Tuesday, September 2, 2014 · 12:41 p.m.

The fight for Tennessee’s mountains

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Nearly 1.2 million acres—an area almost as large as Delaware—have been heavily mined in Appalachia. (Image: Ross Geredien, Assessment of the Extent of Mountaintop Mining in Appalachia)

On Wednesday, Tennessee Director for Appalachian Voices J.W. Randolph and his colleague in conservation Ann League were silenced prior to testifying before the Tennessee State Senate Committee on Energy, Agriculture and Natural Resources regarding the Tennessee Scenic Vistas Protection Act, bipartisan legislation that would ban high-elevation surface mining techniques—such as mountaintop removal on peaks more than 2,000 feet in elevation in the state.

Before Randolph and League had the chance to speak in defense of the bill, it was killed after failing to get a single vote to be heard.

“Just as we were called up to speak, the chairman [Sen. Steve Southerland, a former sponsor of the bill] stopped us short,” Randolph said in a statement. “Several members had left the room, and when none of the committee members offered a motion on the bill, the chairman declared the bill dead, and we were not allowed to speak.”

During the committee meeting, the bill’s sponsor, Sen. Lowe Finney, D-Jackson, faced five Republicans while three potential supporters were absent, including Sens. Charlotte Burks of Monterey and Ophelia Ford of Memphis, who have both voted for the bill in the past. Also missing was Sen. Jim Summerville, R-Dickson, who had supported the bill in the past. Sen. Todd Gardenhire, R-Chattanooga, was among those who failed to make a motion to vote on the bill.

“Despite the fact that Tennesseans from the left, right and center and from a broad array of interests have come together to protect our mountains, our voices were shut out,” Randolph said.

Meanwhile, 25 employees of coal mining companies filled the Senate hearing room, including Alex Housley, operations manager at Triple H, a coal operation based in Jacksboro, Tenn., which has reportedly been bought out by the Chinese company Guizhou Guochuang Energy Holding Ltd.

The purchase of the Triple H coal operation in Jacksboro is thought by industry experts to be the first Chinese acquisition of U.S. coal assets. The coal from that operation is expected to be exported to China to make steel.

Coal exports have grown from Appalachian operations over the past few years, according to a recent report prepared by the Energy Information Administration.

As the global market for coal increases, Tennessee’s coal is also being eyed. Currently, all of Tennessee’s coal production occurs in just three counties: Claiborne, Campbell and Anderson. Roughly three-quarters of Tennessee’s coal comes from surface mines.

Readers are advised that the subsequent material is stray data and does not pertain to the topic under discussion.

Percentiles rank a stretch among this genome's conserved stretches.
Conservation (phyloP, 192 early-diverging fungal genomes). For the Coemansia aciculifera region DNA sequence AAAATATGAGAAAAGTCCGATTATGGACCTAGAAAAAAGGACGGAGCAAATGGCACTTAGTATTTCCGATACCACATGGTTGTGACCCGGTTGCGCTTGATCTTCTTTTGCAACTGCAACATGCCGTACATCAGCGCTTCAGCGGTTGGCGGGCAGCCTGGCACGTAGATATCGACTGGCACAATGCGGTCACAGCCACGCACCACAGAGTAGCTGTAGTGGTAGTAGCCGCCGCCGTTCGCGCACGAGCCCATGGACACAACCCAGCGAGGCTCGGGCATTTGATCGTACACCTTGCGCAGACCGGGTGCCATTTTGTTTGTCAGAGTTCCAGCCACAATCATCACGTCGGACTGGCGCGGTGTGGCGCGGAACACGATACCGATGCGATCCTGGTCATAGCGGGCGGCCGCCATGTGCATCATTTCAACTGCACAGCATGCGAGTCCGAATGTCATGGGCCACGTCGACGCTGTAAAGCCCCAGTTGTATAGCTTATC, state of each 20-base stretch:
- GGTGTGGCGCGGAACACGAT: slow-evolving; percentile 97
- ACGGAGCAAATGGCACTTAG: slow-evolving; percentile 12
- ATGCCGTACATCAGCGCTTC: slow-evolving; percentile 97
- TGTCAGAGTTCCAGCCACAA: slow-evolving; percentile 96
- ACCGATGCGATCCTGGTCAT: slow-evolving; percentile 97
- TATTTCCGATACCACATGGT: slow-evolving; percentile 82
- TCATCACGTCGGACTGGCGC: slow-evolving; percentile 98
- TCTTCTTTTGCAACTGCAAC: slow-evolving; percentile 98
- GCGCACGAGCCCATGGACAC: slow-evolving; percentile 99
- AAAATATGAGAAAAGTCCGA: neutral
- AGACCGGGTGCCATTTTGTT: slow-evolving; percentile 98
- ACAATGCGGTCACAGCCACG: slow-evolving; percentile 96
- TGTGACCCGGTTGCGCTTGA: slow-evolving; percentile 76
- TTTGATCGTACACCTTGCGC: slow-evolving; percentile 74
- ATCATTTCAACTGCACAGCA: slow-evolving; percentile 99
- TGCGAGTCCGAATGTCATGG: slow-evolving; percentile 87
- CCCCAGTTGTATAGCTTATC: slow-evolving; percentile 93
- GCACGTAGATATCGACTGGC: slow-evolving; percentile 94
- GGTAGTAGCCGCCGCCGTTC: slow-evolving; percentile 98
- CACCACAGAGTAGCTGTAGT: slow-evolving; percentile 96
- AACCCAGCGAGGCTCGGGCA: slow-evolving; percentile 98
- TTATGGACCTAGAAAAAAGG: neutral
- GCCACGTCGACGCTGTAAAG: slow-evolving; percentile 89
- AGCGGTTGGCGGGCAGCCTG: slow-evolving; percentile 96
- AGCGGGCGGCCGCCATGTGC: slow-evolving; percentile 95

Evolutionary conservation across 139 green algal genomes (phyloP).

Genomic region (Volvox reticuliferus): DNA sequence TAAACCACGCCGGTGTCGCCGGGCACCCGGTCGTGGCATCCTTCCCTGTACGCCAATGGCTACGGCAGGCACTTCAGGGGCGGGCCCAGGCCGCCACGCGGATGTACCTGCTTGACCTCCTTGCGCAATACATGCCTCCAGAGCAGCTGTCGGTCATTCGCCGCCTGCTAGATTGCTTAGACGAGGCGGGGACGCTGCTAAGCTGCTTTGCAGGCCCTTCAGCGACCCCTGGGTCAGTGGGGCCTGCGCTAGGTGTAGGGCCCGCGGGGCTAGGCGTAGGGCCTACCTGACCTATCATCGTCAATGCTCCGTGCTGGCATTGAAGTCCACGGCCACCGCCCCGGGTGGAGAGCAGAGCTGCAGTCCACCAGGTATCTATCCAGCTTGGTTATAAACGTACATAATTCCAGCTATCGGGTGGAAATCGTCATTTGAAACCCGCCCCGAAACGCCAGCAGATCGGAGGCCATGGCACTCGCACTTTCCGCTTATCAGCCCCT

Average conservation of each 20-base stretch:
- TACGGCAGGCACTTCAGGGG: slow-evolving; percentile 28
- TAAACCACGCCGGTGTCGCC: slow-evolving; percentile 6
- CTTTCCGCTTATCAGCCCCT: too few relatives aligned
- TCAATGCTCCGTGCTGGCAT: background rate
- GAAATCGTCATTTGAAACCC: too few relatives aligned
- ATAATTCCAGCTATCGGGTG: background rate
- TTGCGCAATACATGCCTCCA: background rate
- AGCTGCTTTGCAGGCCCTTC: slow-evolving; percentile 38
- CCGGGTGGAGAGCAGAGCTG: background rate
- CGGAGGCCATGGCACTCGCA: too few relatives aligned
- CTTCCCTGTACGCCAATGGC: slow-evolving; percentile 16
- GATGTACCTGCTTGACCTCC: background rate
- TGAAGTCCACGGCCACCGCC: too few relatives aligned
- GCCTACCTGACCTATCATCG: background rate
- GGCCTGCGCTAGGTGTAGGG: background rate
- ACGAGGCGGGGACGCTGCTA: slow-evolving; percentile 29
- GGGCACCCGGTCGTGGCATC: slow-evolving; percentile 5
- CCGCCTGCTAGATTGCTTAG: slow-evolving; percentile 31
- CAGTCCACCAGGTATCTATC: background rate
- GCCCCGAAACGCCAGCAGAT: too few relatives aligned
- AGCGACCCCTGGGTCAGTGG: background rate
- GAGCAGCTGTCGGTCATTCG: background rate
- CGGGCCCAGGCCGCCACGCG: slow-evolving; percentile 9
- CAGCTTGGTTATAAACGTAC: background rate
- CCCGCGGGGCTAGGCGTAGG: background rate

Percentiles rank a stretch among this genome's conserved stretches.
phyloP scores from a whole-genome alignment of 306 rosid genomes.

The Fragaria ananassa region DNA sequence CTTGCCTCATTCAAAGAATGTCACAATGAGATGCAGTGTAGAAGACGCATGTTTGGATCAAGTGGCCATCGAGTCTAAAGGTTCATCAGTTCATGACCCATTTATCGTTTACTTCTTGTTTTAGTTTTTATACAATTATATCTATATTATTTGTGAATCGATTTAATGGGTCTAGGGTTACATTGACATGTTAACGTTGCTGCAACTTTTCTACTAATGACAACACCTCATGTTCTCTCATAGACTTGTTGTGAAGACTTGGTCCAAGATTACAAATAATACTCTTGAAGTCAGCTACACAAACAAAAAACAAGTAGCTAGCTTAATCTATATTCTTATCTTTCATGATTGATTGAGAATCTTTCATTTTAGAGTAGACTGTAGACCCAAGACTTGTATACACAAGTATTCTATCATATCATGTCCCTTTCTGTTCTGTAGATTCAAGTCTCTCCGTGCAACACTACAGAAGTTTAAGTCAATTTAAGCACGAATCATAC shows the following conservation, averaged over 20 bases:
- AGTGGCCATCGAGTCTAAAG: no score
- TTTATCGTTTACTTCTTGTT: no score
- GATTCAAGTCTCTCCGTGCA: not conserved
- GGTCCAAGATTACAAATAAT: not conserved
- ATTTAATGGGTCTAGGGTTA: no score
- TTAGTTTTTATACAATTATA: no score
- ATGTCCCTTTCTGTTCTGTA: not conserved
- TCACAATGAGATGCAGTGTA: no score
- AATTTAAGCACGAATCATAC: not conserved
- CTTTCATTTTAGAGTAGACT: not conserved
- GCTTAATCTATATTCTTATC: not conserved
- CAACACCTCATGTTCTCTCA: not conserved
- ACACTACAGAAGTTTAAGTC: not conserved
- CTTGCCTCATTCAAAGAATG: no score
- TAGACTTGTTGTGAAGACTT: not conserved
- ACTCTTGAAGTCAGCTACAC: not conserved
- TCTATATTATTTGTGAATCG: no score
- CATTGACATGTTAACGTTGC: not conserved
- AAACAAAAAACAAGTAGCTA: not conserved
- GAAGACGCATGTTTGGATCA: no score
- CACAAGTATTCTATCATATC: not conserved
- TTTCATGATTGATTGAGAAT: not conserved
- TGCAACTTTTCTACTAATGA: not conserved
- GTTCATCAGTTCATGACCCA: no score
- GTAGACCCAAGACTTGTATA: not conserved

“Nearly every inch of the high-elevation surface mines in Tennessee are owned by out-of-state or foreign coal operators, who are sending our mountains and our money back out of state,” Randolph said. “In return, we are left with layoffs, poverty and poisoned water.”                 

Today, the predominant method of coal mining in the Appalachian Mountains is mountaintop removal, a form of extracting coal that uses heavy explosives to remove hundreds of vertical feet of a mountain to access thin seams of coal underneath. The “overburden” is then dumped directly into adjacent valleys, burying headwater streams.

A mountaintop removal surface mining operation at Zeb Mountain in Campbell County, Tenn. (Photo: Appalachian Voices)

To date, more than 500 mountains have been leveled, and nearly 2,000 miles of Appalachian headwater streams have been buried and polluted by mountaintop removal.

Communities affected by mountaintop removal find the impacts to be far-reaching, including contaminated drinking water, forceful blasting near residential dwellings, increased flooding, and unsafe sludge and slurry impoundments.

A study published this month in the online Journal of Rural Health indicated that adults in communities surrounded by mountaintop removal were 54 percent more likely to die of cancer than those in similar, non-mountaintop removal counties.

“Mountaintop removal is not just an environmental issue, it’s an economic, human rights and public health issue,” Randolph said. “We will work on this issue until our mountains and mountain communities are safe—because our homes and are health are non-negotiable.” 

For Randolph, who grew up in a log cabin along the banks of the Tennessee River, the cause is personal.

“Growing up in the woods and waters of East Tennessee is how I learned what ‘home’ means,” the 2001 Baylor School graduate said. “In 2005, I saw mountaintop removal for the first time—at Kayford Mountain in southern West Virginia—and I knew that I would be working on that issue until it was over. I felt violated when I saw it; I was really just crushed by the scale of it. Most of us have seen pictures, but you cannot anticipate the scale of a mountaintop removal site until you step foot on it.”

Randolph encourages citizens to contact their state legislators to tell them to end mountaintop removal in Tennessee.

“It is absolutely critical to our success that individuals contact their state legislators as early and as often as possible,” he said. “Two things move votes: money and people. We may not be able to walk into somebody's office and write a big fat check, but by standing together and speaking with our elected officials, we can all be a part of the solution."

To learn more about mountaintop removal, visit the Appalachian Voices website.

Jenni Frankenberg Veal is a freelance writer and naturalist living on Walden’s Ridge. Her writing interests include conservation and outdoor family adventures in the southeastern United States, one of the most biologically diverse regions on Earth. Visit her blog at www.YourOutdoorFamily.com.

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